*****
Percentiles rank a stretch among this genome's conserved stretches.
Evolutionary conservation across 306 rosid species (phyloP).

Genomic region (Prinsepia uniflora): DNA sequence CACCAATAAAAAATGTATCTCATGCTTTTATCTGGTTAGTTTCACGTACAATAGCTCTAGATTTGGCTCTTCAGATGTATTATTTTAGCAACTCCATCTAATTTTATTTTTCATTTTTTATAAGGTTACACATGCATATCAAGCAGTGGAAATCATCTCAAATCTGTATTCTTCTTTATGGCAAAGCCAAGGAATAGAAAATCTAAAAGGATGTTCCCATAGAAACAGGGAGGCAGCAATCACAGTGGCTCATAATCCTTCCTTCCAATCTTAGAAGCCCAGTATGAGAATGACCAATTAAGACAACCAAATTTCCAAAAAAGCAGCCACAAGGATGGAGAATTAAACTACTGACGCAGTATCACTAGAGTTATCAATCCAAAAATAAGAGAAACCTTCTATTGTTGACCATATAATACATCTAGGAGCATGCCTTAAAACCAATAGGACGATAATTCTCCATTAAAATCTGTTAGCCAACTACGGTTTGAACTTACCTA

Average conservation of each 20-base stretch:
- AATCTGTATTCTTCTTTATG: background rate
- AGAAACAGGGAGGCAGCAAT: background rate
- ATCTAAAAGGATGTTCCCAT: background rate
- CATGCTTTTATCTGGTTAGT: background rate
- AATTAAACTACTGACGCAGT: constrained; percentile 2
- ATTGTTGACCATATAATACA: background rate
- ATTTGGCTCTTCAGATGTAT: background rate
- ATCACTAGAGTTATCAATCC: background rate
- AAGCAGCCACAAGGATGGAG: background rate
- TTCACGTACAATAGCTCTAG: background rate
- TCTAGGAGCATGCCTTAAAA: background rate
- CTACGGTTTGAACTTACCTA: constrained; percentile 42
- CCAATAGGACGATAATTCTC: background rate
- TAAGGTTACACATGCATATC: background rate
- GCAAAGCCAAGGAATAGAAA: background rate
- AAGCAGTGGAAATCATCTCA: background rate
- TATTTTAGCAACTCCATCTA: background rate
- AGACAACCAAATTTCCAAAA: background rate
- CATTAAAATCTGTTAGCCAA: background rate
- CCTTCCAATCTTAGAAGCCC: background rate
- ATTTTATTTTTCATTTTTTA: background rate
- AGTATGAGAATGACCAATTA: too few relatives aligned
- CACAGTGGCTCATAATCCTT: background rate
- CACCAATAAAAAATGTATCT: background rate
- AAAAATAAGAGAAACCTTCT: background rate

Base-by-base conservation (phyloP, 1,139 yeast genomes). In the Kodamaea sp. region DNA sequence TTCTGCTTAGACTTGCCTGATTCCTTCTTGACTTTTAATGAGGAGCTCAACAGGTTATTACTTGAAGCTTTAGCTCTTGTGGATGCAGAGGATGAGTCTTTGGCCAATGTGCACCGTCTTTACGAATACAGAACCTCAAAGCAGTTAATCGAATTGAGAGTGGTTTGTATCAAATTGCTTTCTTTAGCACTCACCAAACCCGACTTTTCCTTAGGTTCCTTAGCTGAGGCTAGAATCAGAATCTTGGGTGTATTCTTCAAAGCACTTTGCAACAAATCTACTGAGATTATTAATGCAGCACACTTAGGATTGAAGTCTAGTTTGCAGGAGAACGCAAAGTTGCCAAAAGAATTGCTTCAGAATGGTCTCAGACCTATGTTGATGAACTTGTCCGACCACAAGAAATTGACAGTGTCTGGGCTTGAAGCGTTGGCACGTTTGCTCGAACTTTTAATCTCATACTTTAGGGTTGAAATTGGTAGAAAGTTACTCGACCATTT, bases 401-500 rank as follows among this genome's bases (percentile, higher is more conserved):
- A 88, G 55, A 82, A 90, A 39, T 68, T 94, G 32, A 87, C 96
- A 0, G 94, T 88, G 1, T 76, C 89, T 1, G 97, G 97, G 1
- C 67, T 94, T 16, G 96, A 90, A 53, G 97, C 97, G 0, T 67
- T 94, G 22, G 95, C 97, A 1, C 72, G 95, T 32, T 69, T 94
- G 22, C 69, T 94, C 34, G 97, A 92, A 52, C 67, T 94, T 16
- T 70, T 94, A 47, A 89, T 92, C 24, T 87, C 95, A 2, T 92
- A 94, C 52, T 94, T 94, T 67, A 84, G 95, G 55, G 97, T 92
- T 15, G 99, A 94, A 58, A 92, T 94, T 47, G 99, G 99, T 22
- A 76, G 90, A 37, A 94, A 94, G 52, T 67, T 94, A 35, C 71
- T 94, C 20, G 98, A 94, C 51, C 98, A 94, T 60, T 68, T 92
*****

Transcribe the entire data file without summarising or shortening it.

Percentiles rank a stretch among this genome's conserved stretches.
Evolutionary conservation across 306 rosid species (phyloP).

Genomic region (Prinsepia uniflora): DNA sequence CACCAATAAAAAATGTATCTCATGCTTTTATCTGGTTAGTTTCACGTACAATAGCTCTAGATTTGGCTCTTCAGATGTATTATTTTAGCAACTCCATCTAATTTTATTTTTCATTTTTTATAAGGTTACACATGCATATCAAGCAGTGGAAATCATCTCAAATCTGTATTCTTCTTTATGGCAAAGCCAAGGAATAGAAAATCTAAAAGGATGTTCCCATAGAAACAGGGAGGCAGCAATCACAGTGGCTCATAATCCTTCCTTCCAATCTTAGAAGCCCAGTATGAGAATGACCAATTAAGACAACCAAATTTCCAAAAAAGCAGCCACAAGGATGGAGAATTAAACTACTGACGCAGTATCACTAGAGTTATCAATCCAAAAATAAGAGAAACCTTCTATTGTTGACCATATAATACATCTAGGAGCATGCCTTAAAACCAATAGGACGATAATTCTCCATTAAAATCTGTTAGCCAACTACGGTTTGAACTTACCTA

Average conservation of each 20-base stretch:
- AATCTGTATTCTTCTTTATG: background rate
- AGAAACAGGGAGGCAGCAAT: background rate
- ATCTAAAAGGATGTTCCCAT: background rate
- CATGCTTTTATCTGGTTAGT: background rate
- AATTAAACTACTGACGCAGT: constrained; percentile 2
- ATTGTTGACCATATAATACA: background rate
- ATTTGGCTCTTCAGATGTAT: background rate
- ATCACTAGAGTTATCAATCC: background rate
- AAGCAGCCACAAGGATGGAG: background rate
- TTCACGTACAATAGCTCTAG: background rate
- TCTAGGAGCATGCCTTAAAA: background rate
- CTACGGTTTGAACTTACCTA: constrained; percentile 42
- CCAATAGGACGATAATTCTC: background rate
- TAAGGTTACACATGCATATC: background rate
- GCAAAGCCAAGGAATAGAAA: background rate
- AAGCAGTGGAAATCATCTCA: background rate
- TATTTTAGCAACTCCATCTA: background rate
- AGACAACCAAATTTCCAAAA: background rate
- CATTAAAATCTGTTAGCCAA: background rate
- CCTTCCAATCTTAGAAGCCC: background rate
- ATTTTATTTTTCATTTTTTA: background rate
- AGTATGAGAATGACCAATTA: too few relatives aligned
- CACAGTGGCTCATAATCCTT: background rate
- CACCAATAAAAAATGTATCT: background rate
- AAAAATAAGAGAAACCTTCT: background rate

Base-by-base conservation (phyloP, 1,139 yeast genomes). In the Kodamaea sp. region DNA sequence TTCTGCTTAGACTTGCCTGATTCCTTCTTGACTTTTAATGAGGAGCTCAACAGGTTATTACTTGAAGCTTTAGCTCTTGTGGATGCAGAGGATGAGTCTTTGGCCAATGTGCACCGTCTTTACGAATACAGAACCTCAAAGCAGTTAATCGAATTGAGAGTGGTTTGTATCAAATTGCTTTCTTTAGCACTCACCAAACCCGACTTTTCCTTAGGTTCCTTAGCTGAGGCTAGAATCAGAATCTTGGGTGTATTCTTCAAAGCACTTTGCAACAAATCTACTGAGATTATTAATGCAGCACACTTAGGATTGAAGTCTAGTTTGCAGGAGAACGCAAAGTTGCCAAAAGAATTGCTTCAGAATGGTCTCAGACCTATGTTGATGAACTTGTCCGACCACAAGAAATTGACAGTGTCTGGGCTTGAAGCGTTGGCACGTTTGCTCGAACTTTTAATCTCATACTTTAGGGTTGAAATTGGTAGAAAGTTACTCGACCATTT, bases 401-500 rank as follows among this genome's bases (percentile, higher is more conserved):
- A 88, G 55, A 82, A 90, A 39, T 68, T 94, G 32, A 87, C 96
- A 0, G 94, T 88, G 1, T 76, C 89, T 1, G 97, G 97, G 1
- C 67, T 94, T 16, G 96, A 90, A 53, G 97, C 97, G 0, T 67
- T 94, G 22, G 95, C 97, A 1, C 72, G 95, T 32, T 69, T 94
- G 22, C 69, T 94, C 34, G 97, A 92, A 52, C 67, T 94, T 16
- T 70, T 94, A 47, A 89, T 92, C 24, T 87, C 95, A 2, T 92
- A 94, C 52, T 94, T 94, T 67, A 84, G 95, G 55, G 97, T 92
- T 15, G 99, A 94, A 58, A 92, T 94, T 47, G 99, G 99, T 22
- A 76, G 90, A 37, A 94, A 94, G 52, T 67, T 94, A 35, C 71
- T 94, C 20, G 98, A 94, C 51, C 98, A 94, T 60, T 68, T 92